This lot passed on quickly, they had so little to give that the vendors just let them pass with little more than a few protests and obscene hand gestures. They knew these folks were doing good and it wouldn't take much to be on the receiving end of their generosity.

Getting to the counter took another hour. I was shown through the guide ropes by a friendly enough uniformed guard and on to the counter. The girl scanned my card.

'3 times this month already. You know I'm going to have to flag this?’ she said mechanically. It was probably the hundredth time that day she’d admonished someone with a similar warning.

’You may be stopped and questioned next time you are here' she continued. It was a standard threat, rarely carried out, just their way of letting you know that someone was paying attention.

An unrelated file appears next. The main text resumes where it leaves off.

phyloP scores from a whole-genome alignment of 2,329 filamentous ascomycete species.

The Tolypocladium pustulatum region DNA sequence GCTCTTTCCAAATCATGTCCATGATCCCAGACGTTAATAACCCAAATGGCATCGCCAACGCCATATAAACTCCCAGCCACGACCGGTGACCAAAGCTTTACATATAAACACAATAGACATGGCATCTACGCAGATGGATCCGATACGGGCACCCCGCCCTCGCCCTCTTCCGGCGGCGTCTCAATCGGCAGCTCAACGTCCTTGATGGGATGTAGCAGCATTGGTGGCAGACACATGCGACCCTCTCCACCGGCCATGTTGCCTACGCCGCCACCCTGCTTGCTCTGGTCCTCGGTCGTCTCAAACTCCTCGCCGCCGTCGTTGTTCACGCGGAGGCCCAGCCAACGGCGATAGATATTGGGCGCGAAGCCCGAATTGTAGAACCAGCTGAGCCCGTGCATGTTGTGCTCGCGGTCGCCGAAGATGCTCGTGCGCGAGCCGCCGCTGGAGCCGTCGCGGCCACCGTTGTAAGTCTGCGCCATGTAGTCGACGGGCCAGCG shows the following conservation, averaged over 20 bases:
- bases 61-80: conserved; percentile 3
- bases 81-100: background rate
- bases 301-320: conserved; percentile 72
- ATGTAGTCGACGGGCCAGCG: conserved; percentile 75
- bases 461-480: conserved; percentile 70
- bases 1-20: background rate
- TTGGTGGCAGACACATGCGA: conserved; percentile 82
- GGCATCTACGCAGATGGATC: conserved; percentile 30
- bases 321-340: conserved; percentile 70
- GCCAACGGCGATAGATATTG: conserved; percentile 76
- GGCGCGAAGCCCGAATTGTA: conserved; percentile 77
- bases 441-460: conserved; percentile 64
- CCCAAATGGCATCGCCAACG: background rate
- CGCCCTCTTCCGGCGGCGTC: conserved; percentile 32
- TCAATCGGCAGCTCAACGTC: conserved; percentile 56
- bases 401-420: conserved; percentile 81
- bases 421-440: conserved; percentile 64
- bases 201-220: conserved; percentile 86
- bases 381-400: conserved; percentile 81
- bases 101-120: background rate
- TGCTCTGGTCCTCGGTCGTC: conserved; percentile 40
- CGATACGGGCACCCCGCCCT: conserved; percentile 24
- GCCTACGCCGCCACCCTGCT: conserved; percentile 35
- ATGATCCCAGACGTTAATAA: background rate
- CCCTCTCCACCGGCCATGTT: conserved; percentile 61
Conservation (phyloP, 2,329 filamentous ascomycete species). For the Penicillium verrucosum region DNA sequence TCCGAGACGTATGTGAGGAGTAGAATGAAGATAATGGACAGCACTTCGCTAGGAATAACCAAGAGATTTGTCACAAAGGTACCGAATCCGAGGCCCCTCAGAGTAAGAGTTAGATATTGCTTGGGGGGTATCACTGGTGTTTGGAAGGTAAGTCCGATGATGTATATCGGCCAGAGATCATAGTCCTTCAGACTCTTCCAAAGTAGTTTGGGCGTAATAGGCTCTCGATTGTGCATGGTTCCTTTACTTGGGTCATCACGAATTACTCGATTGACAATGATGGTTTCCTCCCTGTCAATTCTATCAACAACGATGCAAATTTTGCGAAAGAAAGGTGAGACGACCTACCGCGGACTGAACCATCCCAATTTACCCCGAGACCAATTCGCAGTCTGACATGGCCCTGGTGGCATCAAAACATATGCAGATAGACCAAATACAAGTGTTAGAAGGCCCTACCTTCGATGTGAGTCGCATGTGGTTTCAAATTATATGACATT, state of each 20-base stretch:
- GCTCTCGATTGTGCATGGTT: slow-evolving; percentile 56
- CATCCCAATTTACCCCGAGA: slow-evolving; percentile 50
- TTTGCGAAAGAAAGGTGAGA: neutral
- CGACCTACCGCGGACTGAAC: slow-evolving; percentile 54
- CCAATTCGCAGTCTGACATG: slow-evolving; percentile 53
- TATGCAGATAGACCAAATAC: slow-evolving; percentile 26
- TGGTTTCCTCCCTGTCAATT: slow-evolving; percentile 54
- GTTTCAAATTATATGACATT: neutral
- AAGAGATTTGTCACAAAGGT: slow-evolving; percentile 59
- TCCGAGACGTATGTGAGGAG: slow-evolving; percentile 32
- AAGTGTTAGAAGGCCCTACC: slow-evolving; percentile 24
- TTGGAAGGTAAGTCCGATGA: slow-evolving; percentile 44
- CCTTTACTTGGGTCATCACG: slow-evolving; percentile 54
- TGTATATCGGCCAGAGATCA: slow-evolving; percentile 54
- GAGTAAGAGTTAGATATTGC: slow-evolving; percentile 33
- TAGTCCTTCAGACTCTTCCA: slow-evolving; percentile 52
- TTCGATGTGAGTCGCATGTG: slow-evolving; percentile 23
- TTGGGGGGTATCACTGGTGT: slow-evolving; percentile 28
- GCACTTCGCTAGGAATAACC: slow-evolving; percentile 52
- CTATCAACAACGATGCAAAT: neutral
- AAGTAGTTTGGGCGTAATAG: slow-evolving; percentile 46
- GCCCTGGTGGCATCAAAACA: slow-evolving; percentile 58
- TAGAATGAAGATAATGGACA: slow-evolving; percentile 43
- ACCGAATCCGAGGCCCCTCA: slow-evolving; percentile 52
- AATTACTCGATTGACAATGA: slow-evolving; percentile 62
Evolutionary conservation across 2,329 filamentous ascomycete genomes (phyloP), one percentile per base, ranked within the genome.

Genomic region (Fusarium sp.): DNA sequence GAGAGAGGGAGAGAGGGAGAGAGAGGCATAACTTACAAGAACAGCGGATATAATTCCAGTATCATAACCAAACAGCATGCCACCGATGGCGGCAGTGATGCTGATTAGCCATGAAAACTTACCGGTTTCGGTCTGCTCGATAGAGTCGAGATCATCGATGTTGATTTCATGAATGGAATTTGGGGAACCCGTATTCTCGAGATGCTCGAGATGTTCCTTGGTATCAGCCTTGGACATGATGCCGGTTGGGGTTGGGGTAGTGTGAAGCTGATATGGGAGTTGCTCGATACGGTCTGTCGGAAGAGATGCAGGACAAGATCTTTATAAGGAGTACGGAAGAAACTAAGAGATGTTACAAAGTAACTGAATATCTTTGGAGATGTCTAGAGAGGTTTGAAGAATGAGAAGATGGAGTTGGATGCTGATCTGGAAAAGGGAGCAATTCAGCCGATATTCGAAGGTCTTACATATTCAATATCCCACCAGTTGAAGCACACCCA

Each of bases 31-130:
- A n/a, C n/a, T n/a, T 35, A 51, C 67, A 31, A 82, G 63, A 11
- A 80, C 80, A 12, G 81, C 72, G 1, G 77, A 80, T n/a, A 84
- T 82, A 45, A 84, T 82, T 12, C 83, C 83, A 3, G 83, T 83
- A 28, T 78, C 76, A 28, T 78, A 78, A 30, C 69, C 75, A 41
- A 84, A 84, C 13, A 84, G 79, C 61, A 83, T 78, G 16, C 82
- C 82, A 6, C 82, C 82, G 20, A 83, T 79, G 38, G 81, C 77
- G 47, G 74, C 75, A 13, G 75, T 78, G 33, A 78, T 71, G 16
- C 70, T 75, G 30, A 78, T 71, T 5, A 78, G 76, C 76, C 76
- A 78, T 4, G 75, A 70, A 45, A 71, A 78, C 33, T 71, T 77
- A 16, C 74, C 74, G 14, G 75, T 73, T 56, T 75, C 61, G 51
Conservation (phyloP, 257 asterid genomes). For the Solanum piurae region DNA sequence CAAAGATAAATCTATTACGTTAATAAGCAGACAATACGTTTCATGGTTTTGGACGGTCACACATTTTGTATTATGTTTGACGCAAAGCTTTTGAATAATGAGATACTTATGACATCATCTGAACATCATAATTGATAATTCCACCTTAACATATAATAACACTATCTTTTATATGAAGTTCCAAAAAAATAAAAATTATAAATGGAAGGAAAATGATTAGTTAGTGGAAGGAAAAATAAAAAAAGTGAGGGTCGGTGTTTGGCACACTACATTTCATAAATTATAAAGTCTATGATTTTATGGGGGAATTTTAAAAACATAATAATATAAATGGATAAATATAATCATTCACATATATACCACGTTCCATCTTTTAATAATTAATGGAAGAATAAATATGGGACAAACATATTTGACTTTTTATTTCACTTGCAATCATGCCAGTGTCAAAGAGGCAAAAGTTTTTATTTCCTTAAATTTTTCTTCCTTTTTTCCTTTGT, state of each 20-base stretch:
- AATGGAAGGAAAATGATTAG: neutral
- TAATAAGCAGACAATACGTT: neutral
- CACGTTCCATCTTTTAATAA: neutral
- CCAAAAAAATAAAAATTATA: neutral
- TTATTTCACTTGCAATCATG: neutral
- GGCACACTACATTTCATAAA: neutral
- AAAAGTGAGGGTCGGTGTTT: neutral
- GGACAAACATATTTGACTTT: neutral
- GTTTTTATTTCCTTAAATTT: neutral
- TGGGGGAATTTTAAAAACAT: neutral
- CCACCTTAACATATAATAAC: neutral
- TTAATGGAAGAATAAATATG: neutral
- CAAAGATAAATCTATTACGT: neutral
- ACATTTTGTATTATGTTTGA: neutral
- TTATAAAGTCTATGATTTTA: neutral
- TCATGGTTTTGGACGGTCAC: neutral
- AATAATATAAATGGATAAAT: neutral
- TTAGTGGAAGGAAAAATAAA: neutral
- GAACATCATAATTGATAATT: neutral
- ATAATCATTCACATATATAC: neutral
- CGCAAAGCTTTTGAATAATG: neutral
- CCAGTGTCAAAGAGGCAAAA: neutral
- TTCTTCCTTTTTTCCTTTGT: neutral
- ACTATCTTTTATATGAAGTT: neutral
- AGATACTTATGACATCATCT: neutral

Implant chips had been tried a few years back but the test subjects were driven to such extremes by the irritation and itch they caused that most of them had cut them out at home with whatever they could. Backyard surgeons did good business at that time.

I went to the booth where an attendant handed me the medication I needed. I asked if there was anything left.

'20' she said.

'Can I get...' I started to ask but she leaned forward and whispered. 'Two streets down, Ono Cafe. They're offering much better rates than here’.

I turned and left the booth. It was common for dispensary employees to be involved in black market deals. Mostly they had family or friends who benefitted from their access to desperate customers. The last time I'd taken one of these offers, I'd saved more than half of the dispensary cost and hadn't needed to pay the dispensary fee either. That fee was an old scam from the days of government. The fee was only half a percent of the cost of the items but when nearly everyone had to pay it at least once a week, it sure lined someone's pockets quickly. The caretaker government hadn't seen fit to remove it.